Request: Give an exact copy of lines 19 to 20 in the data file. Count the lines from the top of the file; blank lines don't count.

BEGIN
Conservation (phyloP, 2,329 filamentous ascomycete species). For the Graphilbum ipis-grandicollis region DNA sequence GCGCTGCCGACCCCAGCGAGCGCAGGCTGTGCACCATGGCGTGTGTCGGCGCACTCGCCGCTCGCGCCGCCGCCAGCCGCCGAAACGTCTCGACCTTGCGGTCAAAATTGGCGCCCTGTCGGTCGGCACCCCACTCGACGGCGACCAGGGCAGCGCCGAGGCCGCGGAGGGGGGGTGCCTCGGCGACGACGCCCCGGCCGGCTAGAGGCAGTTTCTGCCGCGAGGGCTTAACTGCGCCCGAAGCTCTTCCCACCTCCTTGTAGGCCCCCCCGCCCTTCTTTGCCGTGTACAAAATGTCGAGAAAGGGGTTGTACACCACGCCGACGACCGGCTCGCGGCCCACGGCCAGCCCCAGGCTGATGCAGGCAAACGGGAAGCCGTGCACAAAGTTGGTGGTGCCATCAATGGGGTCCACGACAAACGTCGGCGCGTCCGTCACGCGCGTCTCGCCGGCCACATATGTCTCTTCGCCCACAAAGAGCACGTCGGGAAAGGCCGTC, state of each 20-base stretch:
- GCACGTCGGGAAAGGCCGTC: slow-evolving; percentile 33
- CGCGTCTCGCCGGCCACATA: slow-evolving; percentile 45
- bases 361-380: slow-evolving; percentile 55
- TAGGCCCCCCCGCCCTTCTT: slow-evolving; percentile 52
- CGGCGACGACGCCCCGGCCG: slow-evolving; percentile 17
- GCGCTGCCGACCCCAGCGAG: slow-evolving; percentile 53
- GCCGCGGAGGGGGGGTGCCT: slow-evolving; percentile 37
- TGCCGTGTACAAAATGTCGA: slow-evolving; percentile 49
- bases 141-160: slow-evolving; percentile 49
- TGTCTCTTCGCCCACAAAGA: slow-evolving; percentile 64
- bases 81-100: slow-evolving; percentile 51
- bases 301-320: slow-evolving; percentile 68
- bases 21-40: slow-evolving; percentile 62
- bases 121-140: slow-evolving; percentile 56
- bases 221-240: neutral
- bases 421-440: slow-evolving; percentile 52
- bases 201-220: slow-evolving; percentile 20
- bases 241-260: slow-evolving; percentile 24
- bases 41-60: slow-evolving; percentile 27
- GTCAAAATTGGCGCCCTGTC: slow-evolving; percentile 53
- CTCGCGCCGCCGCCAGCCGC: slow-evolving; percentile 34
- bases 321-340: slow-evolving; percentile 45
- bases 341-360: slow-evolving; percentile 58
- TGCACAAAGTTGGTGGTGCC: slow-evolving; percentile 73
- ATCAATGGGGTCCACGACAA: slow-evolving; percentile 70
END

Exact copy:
- bases 241-260: slow-evolving; percentile 24
- bases 41-60: slow-evolving; percentile 27